More information about Vital Voices Global Partnership can be found at http://www.vitalvoices.org/
The VVLead Fellowship Program supports a global network of emerging and established women leaders who provide unusual and sustainable solutions to pressing problems that have impeded women and girls’ progress to participate fully in society and the economy.
More information about VVLead can be found at http://www.vitalvoices.org/VVLeadFellowship
Working in collaboration, the University of Arkansas Clinton School of Public Service and the Arkansas Community Organization presented the results of surveys and focus groups conducted in Fall of 2014 of residents living in central, east, and south Little Rock last night at the Hillary Rodham Clinton Children’s Library.
Arkansas Community Organizations and their partner organization, the Arkansas Community Institute, worked with Dr. Warigia Bowman and forty-eight students from the Clinton School of Public Service to conduct twelve focus groups and over four hundred surveys of residents living in neighborhoods south of I-630 and east of University Avenue about their views of Little Rock city government and concerns about their communities.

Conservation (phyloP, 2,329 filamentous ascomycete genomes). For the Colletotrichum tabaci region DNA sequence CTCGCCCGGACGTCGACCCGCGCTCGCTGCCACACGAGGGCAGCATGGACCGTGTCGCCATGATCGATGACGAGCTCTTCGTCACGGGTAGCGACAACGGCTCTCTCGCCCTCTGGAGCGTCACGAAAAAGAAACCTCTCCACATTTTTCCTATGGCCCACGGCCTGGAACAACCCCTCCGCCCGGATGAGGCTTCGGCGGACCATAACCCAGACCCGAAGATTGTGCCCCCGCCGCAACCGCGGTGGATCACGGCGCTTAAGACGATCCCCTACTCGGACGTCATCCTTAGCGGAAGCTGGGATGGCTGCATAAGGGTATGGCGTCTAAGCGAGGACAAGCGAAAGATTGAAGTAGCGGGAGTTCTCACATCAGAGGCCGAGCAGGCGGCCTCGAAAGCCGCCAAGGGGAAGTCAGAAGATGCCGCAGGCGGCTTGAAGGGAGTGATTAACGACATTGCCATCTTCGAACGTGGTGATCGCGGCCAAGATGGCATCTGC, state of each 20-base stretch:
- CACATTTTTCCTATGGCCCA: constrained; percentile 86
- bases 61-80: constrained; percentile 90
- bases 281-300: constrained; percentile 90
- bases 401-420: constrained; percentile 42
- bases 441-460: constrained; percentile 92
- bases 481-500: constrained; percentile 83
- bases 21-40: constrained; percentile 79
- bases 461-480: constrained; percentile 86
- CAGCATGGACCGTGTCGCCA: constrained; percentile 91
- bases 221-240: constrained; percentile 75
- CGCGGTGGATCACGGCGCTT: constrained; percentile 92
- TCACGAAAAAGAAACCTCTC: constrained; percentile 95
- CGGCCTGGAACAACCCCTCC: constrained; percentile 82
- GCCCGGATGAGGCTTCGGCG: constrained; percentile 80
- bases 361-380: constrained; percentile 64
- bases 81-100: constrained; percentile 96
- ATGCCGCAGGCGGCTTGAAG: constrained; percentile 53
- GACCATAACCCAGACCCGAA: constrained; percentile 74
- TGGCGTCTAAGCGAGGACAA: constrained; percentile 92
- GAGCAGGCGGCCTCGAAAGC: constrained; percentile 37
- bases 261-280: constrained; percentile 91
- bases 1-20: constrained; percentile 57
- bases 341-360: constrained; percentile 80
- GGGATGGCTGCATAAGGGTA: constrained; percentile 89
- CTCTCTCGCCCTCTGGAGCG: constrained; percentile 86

The study found that I-630 represents an unspoken physical and psychological barrier in Little Rock. Read the entire report and survey findings, along with survey methodology and proposed solutions, by clicking here.
Clinton School students are working towards their Masters of Public Service degrees. In their field projects, they apply what they are learning in the classroom to real public service projects.